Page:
The natural gas market traded in a tighter range this week as traders appear to be waiting for the fundamental supply/demand picture to change. Strong overall storage levels compared to historical norms and another month of shoulder season temperatures could keep this market from breaking out one way or another for the next few weeks. Prices have dropped roughly 50% this year due to the milder winter that was experienced in much of the consuming east region.
The latest storage report published by the EIA stated a 75 BCF injection which increased current storage levels against both last year and the 5-year average. Inventory currently sits at 1.93 TCF, which is about 34% higher than last year and about 21% higher than the 5-year average.
This week’s additional graphic from East Daley Analytics breaks down the regional storage situation in the US and highlights the effects of the most recent winter heating season. National data paints an overall bearish picture for the natural gas market but fails to capture regional discrepancies that may influence spreads moving forward. The western third of the country experienced a very cold winter while the eastern sections had much milder temperatures. The weather contrast contributed to a storage deficit of about 38% below the 5-year average in the Rockies and Pacific regions while inventory levels in the Midwest producing and the East regions are about 32% above the 5-year average. Traders will be keeping an eye on basis and cash spreads for those regions as we move into the summer cooling season.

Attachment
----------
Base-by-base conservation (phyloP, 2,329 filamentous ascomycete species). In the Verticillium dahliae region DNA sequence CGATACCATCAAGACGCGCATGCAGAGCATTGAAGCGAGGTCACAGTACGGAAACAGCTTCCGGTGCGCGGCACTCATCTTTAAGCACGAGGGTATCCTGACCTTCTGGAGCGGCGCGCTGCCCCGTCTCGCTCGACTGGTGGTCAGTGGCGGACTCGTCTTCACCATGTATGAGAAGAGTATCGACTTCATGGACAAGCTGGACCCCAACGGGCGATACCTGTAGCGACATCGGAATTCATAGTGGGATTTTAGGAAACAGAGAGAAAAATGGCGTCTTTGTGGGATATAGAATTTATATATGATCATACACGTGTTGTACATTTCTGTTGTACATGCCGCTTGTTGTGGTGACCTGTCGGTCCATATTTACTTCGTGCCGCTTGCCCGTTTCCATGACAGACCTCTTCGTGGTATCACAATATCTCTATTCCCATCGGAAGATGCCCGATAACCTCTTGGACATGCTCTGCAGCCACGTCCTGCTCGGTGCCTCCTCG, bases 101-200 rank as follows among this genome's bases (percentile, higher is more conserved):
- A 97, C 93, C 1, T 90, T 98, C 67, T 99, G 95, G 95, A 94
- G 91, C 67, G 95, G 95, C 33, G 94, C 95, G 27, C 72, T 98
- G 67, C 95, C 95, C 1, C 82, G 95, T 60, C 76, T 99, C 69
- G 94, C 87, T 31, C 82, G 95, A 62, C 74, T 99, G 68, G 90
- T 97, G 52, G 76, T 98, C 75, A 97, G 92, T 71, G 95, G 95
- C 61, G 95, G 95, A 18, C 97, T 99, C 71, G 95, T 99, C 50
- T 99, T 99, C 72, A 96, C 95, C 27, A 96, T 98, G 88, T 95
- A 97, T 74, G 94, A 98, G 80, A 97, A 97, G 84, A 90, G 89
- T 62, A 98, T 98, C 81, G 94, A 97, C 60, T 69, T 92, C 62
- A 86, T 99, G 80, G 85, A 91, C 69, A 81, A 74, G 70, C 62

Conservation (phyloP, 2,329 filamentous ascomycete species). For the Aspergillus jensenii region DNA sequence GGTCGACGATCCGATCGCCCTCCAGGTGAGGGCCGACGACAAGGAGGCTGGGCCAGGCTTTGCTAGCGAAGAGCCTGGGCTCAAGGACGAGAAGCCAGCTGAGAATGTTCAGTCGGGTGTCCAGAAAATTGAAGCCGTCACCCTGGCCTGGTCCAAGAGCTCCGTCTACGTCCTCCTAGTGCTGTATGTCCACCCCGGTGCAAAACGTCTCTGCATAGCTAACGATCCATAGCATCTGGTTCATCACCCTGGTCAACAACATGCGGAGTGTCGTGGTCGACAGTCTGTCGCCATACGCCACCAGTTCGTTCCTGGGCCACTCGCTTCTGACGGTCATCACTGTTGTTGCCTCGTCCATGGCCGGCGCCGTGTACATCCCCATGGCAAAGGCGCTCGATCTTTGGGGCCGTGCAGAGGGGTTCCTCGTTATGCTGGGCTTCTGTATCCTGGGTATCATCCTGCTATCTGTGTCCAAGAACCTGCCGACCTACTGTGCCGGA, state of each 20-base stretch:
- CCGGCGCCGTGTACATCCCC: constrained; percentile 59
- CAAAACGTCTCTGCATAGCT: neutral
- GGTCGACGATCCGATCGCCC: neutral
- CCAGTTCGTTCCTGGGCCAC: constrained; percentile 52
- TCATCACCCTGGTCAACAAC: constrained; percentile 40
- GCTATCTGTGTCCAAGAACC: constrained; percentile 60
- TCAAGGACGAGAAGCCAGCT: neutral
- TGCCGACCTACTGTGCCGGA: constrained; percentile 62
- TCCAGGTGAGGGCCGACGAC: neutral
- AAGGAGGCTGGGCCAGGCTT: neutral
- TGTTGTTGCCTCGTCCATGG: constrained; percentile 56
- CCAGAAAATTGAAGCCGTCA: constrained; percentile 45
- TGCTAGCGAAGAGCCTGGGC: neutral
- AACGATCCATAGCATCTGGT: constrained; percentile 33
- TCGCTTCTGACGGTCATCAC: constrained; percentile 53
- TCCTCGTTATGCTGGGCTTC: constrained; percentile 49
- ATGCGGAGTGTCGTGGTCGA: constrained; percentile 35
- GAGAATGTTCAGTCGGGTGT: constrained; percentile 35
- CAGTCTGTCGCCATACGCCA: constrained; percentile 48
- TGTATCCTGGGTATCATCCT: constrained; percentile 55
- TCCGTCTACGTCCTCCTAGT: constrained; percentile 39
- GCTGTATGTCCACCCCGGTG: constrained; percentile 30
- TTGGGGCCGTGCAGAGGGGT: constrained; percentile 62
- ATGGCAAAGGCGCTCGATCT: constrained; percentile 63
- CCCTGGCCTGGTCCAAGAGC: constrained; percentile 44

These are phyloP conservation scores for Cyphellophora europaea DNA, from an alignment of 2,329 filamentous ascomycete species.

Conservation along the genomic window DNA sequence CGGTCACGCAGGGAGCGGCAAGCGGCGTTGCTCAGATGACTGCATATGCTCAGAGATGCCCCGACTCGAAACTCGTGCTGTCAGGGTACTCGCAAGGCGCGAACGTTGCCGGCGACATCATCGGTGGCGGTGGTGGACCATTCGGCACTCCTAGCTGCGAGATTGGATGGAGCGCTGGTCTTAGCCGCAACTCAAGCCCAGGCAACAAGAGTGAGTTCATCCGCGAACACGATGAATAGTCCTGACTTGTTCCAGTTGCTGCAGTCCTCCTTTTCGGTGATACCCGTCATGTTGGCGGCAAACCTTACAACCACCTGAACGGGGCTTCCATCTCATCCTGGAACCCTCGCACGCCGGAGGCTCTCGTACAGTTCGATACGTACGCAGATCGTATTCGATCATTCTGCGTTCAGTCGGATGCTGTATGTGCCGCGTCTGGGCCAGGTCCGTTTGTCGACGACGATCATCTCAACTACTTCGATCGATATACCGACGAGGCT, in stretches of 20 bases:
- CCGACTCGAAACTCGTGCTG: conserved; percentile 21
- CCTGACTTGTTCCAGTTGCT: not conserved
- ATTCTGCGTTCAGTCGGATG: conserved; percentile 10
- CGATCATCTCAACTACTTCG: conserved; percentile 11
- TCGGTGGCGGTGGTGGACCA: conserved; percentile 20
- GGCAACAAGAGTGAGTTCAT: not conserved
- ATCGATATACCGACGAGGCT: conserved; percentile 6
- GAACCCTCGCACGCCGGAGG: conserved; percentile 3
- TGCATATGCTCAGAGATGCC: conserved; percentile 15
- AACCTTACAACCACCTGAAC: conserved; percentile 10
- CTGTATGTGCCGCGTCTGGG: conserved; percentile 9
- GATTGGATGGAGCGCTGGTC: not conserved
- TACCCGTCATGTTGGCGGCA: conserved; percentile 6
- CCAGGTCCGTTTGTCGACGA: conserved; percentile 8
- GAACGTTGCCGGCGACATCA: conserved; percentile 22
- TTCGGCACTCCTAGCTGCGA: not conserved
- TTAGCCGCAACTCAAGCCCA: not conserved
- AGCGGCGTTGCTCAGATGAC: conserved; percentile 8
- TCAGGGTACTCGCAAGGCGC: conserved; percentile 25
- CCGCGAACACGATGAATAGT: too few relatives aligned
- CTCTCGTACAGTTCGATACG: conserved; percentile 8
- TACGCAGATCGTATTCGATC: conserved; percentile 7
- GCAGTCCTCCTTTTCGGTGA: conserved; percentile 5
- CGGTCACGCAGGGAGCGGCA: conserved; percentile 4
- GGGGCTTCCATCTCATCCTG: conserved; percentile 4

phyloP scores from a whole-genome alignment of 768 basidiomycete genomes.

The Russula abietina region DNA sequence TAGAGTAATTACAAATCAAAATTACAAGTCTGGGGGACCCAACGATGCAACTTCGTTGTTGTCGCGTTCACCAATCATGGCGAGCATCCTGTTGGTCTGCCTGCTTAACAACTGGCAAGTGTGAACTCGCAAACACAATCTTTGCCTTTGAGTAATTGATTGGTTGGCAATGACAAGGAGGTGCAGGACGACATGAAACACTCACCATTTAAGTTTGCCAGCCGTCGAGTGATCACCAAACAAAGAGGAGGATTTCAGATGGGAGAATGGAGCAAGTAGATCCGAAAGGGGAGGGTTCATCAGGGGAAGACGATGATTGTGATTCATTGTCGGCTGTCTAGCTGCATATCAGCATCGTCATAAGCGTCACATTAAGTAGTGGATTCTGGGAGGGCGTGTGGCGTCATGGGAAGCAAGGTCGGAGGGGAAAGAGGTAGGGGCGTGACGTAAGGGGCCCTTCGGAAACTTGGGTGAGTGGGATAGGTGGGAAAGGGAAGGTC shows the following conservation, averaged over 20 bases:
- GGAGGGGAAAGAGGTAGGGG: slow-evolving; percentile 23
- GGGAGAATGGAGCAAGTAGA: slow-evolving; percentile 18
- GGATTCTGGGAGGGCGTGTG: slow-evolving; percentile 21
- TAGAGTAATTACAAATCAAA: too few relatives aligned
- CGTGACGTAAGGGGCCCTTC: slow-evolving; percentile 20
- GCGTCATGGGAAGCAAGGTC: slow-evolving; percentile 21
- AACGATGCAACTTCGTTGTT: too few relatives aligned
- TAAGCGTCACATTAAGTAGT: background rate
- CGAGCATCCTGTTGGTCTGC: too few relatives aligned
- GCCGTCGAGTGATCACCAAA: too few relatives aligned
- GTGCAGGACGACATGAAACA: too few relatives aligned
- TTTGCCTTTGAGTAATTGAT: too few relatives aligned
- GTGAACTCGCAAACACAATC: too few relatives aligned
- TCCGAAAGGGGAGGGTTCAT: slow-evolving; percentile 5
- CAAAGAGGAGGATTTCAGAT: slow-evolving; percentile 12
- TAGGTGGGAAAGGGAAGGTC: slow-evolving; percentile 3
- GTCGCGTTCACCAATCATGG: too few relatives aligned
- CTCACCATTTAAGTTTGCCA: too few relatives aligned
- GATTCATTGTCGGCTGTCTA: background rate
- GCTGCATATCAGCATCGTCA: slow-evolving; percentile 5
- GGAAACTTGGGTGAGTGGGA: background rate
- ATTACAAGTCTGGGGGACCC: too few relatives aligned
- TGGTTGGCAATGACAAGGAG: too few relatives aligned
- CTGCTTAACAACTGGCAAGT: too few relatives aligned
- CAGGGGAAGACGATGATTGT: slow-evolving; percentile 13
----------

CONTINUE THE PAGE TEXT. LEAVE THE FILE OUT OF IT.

Crude oil slid this week as the May contract settled at $77.29 on Thursday. A bearish outlook on international demand, a stronger dollar and an expected interest rate hike in the UK, US and Europe are all contributing to the decline.
The latest rig count presented by Baker Hughes showed the total rig count rising by five to 753 rigs. Three of the new rigs were oil while gas accounted for the other two rigs. One year ago, the total rig count sat at 695 rigs.